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  • Rechargeable (homemade) Power Bank (super Easy)

    You WILL need a board to handle the power input. In fact, I'm pulling one out of a defunct power bank, removing the need for such things.However, DO NOT TRY THIS. I cannot stress this enough: it can be dangerous, even with the RCA port. If the batteries are not protected, or if the voltage is not properly regulated, bad things happen.

    Here. Hopefully, this ought to clarify things at least a little.DC in can also be a solar panel.

    The capacity of an individual li-on of this type and size is more or less 2200mAh. In a series of three, the total comes out to around 6600mAh.

    More or less 6600mAh.

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  • tanef commented on BrownDogGadgets's instructable DIY Solar USB Charger - Altoids5 months ago
    DIY Solar USB Charger - Altoids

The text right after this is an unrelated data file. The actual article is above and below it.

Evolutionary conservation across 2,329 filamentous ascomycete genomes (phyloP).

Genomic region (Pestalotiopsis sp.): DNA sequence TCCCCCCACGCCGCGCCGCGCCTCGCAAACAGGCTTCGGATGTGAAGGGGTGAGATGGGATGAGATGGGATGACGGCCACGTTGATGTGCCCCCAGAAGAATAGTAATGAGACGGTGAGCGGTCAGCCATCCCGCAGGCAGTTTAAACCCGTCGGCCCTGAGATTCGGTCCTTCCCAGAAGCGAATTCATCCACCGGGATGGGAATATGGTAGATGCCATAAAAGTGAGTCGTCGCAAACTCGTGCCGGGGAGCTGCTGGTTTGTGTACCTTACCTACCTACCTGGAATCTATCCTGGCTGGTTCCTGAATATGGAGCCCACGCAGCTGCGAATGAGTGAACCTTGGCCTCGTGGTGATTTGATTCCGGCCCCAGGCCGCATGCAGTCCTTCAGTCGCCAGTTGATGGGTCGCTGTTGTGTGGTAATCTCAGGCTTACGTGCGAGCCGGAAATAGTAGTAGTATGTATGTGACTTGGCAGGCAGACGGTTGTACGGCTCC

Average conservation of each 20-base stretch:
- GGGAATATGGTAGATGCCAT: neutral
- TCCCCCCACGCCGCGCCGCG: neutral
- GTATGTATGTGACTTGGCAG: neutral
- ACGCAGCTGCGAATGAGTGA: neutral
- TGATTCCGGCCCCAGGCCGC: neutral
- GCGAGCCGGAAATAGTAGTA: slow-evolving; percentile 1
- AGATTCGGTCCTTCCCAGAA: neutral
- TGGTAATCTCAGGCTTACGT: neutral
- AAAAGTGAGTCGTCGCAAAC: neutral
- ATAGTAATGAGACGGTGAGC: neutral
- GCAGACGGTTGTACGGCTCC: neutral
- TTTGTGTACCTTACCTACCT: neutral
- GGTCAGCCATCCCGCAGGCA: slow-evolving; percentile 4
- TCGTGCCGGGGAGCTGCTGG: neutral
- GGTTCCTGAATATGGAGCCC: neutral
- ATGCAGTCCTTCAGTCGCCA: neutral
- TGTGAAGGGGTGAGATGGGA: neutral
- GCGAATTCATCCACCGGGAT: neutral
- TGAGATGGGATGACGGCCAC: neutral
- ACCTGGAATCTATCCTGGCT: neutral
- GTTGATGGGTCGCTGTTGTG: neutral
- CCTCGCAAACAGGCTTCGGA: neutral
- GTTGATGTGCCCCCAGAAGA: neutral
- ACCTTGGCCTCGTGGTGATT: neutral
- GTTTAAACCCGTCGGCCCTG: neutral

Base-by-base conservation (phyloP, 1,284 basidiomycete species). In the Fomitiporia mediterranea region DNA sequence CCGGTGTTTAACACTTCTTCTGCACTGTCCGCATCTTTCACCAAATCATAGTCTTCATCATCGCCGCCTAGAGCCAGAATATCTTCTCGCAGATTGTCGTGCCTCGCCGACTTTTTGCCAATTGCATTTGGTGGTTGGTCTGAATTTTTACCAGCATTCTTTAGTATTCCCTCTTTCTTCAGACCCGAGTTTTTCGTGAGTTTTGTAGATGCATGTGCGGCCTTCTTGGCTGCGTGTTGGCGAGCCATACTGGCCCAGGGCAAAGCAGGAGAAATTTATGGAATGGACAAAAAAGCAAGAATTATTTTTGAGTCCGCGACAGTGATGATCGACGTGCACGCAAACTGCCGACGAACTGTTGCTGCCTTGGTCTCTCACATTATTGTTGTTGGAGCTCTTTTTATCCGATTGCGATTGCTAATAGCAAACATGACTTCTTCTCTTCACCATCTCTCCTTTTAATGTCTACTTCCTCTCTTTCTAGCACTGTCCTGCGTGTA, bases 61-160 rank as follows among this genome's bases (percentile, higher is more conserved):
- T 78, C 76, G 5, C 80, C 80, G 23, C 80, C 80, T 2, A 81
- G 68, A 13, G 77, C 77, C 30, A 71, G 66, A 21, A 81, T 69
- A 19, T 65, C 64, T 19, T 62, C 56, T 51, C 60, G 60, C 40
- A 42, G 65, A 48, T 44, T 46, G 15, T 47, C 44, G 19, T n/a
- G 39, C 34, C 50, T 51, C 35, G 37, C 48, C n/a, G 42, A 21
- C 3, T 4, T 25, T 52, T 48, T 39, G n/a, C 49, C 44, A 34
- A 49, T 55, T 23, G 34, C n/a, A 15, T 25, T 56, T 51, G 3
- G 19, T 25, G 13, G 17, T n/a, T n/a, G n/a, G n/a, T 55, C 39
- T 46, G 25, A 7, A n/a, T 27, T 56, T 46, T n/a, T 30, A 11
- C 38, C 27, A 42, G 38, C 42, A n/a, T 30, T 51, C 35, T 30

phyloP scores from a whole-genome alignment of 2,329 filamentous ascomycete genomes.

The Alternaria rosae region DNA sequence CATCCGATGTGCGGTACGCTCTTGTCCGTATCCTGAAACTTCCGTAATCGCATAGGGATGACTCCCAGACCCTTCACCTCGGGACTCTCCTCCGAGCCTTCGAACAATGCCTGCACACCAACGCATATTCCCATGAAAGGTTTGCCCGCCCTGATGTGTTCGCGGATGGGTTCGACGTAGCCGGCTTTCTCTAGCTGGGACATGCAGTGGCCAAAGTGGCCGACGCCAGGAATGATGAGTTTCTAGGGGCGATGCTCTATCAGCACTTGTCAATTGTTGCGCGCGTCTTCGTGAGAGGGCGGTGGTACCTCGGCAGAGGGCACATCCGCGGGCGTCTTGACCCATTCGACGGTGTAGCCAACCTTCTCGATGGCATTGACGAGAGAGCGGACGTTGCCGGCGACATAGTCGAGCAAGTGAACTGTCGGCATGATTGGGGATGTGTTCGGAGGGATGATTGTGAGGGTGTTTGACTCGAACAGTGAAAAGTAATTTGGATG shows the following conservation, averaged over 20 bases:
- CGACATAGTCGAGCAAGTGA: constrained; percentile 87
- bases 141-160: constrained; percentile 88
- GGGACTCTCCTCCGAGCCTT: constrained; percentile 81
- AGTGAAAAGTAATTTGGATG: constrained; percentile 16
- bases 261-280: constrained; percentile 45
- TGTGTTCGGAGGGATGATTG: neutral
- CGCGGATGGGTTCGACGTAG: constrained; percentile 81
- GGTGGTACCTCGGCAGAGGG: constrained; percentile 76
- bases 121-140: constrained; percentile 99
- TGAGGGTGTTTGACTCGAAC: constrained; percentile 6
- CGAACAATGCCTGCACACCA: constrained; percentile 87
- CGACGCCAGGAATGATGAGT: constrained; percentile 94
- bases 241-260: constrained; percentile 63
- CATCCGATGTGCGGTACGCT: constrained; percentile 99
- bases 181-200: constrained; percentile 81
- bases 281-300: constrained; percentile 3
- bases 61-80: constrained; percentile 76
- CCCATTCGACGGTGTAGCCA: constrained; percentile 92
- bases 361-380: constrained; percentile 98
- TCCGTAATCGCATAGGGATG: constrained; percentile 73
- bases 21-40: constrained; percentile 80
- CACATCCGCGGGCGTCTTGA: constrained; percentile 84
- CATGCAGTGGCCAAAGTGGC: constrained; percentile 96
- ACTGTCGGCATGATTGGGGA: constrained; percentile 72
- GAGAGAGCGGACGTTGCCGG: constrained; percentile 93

There is, of course, an easier and cheaper way to acquire the materials needed to make this project, including the case itself, depending on whether or not you can locate the item in the attached picture.The attached image is an aluminum post light. I purchased a few of them, and payed 10$ for each. However, I found more appealing and higher-quality lights, so I decided to do something with them. You will need two of these for this.The top of the post is an aluminum screw-top containing a number of small electronics: a small circuit board controlling the LED light based on whether or not energy is coming from the solar panel, a 3V white bright LED, a 1.5V solar panel, and a 1.2V Ni-CD rechargeable battery. Though it is optional, you may use the LED as an attached flashlight.Dissassemble...see more »There is, of course, an easier and cheaper way to acquire the materials needed to make this project, including the case itself, depending on whether or not you can locate the item in the attached picture.The attached image is an aluminum post light. I purchased a few of them, and payed 10$ for each. However, I found more appealing and higher-quality lights, so I decided to do something with them. You will need two of these for this.The top of the post is an aluminum screw-top containing a number of small electronics: a small circuit board controlling the LED light based on whether or not energy is coming from the solar panel, a 3V white bright LED, a 1.5V solar panel, and a 1.2V Ni-CD rechargeable battery. Though it is optional, you may use the LED as an attached flashlight.Dissassemble the light, then use a flat-head screwdriver to remove the various parts inside, making sure to leave the plastic, solar panels and battery contacts in both parts remain intact and in place; it will make your work easier, though it is purely optional.Remove enough plastic to allow an opening for the USB output, then bend the aluminum shell inward to make an opening. Insert the USB output, solder the proper wires and connections, then hot-glue the two halves together.Congratulations! You saved 10$, plus postage and the time spent waiting for the parts to arrive.

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